We all know that parenting can be a full-time job. But as the Winter Olympics transition into March Madness, and Major League Baseball spring training starts up, many dads out there are realizing that being a sports fan can be a full-time job as well.
Parenting and sports overlap more than one might think. You might reference baseball great Rickey Henderson to teach your children about grammar. You might draw on the Dallas Cowboys of the mid-90’s to reinforce your "don’t do drugs" speech. Finally, maybe you’ll decide that Tiger Wood’s career makes the perfect segue for a talk about the birds and the bees (and more birds and more bees).
Sometimes, just cheering for a winning baseball team can feel like having nine children of your own – except unlike your kids, most of these guys will actually stick to their bedtime.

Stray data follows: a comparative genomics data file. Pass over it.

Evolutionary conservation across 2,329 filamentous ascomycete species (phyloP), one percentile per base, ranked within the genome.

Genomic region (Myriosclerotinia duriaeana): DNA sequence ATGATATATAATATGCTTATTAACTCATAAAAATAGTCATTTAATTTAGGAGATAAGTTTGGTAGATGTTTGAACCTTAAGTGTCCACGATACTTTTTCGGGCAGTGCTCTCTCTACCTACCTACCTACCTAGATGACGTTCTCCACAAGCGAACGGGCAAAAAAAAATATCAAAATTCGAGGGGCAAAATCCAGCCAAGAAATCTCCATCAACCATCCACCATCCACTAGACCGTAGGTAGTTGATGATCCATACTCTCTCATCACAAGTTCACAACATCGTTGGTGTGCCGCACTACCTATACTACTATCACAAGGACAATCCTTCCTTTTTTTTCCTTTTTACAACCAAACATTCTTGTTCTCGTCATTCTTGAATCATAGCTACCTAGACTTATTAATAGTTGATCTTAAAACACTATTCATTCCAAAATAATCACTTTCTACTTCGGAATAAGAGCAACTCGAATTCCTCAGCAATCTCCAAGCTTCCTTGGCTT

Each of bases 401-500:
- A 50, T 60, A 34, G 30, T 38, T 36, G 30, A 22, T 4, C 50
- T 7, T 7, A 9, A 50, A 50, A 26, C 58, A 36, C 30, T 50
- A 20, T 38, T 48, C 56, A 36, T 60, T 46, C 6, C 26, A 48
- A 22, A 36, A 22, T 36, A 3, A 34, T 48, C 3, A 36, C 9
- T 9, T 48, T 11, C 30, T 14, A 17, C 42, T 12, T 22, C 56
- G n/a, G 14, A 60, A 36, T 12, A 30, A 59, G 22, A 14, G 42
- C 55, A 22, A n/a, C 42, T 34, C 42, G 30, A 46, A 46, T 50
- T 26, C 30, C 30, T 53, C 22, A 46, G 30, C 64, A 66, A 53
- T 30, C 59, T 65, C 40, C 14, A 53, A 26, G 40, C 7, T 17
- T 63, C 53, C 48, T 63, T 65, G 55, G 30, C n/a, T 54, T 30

But while the similarity to fatherhood and sports is strong, there are some key differences worth noting if you’re going to be good at either.
1.) There’s a difference between real life and fantasy sports. Unlike in fantasy baseball, football or basketball, you can’t trade your kids when they start "underperforming." Even if your child brings home a "D" on his or her report card, or is caught sneaking out of the house, they’re still a member of your squad. But while you can’t drop them from your team, contract (or allowance) renegotiations are acceptable.
2.) You shouldn’t bet on your kids. Maybe you shouldn’t bet on sports either, but nobody’s perfect. But wagering on your children’s performance in school, number of girlfriends in high school and first word are sure to put strain on an already delicate relationship.
3.) You don’t tailgate for school events. You don’t want to be that guy with the grill and cooler outside of your daughter’s dance recital – no matter how pumped up you get about ballet.